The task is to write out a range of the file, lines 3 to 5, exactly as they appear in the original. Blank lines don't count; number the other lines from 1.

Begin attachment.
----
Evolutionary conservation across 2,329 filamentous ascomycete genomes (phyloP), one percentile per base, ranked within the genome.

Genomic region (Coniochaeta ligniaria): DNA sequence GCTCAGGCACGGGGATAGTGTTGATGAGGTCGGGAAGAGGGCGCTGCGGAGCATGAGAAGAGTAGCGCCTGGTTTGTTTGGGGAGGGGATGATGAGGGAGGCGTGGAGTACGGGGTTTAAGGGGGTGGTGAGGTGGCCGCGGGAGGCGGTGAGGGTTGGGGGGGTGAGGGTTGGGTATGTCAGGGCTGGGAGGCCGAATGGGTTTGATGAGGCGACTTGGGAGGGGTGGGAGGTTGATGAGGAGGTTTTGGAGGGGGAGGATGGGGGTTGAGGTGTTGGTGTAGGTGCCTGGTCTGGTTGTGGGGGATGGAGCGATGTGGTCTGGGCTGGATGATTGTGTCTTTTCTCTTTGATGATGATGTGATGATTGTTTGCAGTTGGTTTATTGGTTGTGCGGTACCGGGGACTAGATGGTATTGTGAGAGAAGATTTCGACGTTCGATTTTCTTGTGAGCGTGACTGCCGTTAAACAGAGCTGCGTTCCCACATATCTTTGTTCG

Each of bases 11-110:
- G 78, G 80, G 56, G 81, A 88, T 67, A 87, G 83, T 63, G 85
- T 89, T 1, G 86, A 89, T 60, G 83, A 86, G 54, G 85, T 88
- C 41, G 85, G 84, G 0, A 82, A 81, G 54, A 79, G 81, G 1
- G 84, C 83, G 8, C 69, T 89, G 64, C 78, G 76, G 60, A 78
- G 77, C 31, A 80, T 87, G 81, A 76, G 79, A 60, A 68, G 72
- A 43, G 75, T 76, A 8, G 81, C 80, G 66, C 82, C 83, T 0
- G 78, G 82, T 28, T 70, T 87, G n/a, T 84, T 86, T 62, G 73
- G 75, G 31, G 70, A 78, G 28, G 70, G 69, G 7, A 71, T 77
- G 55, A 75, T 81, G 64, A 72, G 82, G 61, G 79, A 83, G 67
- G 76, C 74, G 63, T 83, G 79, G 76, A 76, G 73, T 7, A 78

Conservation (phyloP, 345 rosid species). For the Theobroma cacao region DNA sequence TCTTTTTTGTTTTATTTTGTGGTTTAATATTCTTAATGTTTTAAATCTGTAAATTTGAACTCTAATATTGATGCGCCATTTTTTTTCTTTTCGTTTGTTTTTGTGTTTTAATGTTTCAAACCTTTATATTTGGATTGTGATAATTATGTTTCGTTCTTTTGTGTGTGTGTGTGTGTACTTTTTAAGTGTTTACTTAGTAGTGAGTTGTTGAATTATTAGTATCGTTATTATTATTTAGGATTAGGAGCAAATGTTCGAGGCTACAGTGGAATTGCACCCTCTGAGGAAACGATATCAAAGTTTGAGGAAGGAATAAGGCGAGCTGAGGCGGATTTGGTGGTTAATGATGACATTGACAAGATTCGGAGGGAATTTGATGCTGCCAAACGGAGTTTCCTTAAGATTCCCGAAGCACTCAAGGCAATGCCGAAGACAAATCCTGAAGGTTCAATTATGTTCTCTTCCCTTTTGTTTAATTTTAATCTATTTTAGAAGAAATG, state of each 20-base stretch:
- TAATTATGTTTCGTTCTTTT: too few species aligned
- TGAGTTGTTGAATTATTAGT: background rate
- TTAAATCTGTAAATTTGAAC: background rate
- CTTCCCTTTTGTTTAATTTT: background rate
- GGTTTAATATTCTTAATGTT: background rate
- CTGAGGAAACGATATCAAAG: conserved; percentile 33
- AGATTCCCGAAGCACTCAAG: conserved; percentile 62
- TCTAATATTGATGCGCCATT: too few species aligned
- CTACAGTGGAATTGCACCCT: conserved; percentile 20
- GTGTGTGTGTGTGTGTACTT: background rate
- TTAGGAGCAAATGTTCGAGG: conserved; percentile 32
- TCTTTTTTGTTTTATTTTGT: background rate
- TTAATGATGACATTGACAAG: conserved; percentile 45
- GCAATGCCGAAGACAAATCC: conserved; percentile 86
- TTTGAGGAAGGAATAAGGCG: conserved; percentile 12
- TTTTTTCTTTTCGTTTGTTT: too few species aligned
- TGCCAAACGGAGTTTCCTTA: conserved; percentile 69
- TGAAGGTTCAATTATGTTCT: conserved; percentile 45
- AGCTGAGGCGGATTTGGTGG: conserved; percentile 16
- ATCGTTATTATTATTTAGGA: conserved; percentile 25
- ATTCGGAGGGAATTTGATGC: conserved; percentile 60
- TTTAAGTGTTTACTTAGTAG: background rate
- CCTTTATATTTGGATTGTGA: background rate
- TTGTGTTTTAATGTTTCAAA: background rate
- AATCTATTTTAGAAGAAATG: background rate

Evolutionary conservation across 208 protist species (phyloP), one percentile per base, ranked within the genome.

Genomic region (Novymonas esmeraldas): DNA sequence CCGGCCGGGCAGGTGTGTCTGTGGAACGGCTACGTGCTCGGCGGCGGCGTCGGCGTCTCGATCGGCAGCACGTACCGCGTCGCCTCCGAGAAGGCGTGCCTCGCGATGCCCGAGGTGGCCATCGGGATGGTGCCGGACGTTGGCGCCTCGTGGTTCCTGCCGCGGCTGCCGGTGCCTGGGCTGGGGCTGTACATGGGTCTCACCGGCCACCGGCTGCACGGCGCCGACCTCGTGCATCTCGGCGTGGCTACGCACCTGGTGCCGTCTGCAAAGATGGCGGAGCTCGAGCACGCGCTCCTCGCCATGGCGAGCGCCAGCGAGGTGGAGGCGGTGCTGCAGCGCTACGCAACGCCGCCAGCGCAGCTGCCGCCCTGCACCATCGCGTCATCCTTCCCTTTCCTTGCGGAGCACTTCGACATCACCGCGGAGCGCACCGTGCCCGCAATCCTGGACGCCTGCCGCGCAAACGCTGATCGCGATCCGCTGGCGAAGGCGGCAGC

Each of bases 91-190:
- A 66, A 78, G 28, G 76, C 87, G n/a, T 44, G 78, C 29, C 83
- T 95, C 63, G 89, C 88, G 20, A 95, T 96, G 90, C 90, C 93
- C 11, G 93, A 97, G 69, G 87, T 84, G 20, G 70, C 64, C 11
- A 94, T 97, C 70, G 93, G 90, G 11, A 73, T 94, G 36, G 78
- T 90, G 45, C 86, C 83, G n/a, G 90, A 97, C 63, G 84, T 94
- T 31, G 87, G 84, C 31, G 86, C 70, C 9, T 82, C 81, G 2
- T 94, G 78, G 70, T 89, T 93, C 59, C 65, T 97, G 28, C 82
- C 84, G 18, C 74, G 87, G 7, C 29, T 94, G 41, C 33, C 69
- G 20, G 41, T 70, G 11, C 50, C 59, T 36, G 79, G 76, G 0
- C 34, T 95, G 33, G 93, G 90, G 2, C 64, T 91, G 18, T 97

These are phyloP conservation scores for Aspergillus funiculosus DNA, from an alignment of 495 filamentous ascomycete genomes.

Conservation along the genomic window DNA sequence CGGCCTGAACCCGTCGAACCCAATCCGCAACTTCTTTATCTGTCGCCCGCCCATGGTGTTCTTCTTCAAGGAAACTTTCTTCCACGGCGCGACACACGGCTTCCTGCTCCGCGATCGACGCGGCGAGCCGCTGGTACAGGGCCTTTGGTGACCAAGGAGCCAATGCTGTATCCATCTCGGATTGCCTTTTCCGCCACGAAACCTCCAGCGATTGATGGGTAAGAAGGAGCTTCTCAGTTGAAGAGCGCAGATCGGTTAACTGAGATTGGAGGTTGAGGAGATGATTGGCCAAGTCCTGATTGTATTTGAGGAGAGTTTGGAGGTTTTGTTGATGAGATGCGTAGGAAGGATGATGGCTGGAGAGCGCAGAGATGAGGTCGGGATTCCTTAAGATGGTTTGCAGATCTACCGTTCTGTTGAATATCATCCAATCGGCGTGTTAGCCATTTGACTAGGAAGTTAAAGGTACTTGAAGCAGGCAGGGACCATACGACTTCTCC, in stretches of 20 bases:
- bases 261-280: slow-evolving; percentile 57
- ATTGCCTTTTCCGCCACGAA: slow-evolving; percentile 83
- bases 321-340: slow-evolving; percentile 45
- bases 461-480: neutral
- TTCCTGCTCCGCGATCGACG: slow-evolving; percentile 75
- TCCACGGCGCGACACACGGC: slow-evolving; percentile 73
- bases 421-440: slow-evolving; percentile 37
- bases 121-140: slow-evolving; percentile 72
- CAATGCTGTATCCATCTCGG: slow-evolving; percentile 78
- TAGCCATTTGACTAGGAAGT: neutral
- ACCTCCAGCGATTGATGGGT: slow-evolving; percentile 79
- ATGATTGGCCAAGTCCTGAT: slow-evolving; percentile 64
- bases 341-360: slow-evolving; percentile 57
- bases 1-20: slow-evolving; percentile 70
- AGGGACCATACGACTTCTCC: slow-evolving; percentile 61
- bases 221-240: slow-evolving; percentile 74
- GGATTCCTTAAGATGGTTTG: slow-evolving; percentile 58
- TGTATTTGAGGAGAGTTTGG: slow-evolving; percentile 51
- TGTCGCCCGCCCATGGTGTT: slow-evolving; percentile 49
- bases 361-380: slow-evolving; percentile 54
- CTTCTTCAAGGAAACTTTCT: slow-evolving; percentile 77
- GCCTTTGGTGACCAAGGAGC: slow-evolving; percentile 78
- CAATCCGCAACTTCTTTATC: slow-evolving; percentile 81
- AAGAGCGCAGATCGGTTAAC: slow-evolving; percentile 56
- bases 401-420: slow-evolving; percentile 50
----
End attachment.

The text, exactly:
Each of bases 11-110:
- G 78, G 80, G 56, G 81, A 88, T 67, A 87, G 83, T 63, G 85
- T 89, T 1, G 86, A 89, T 60, G 83, A 86, G 54, G 85, T 88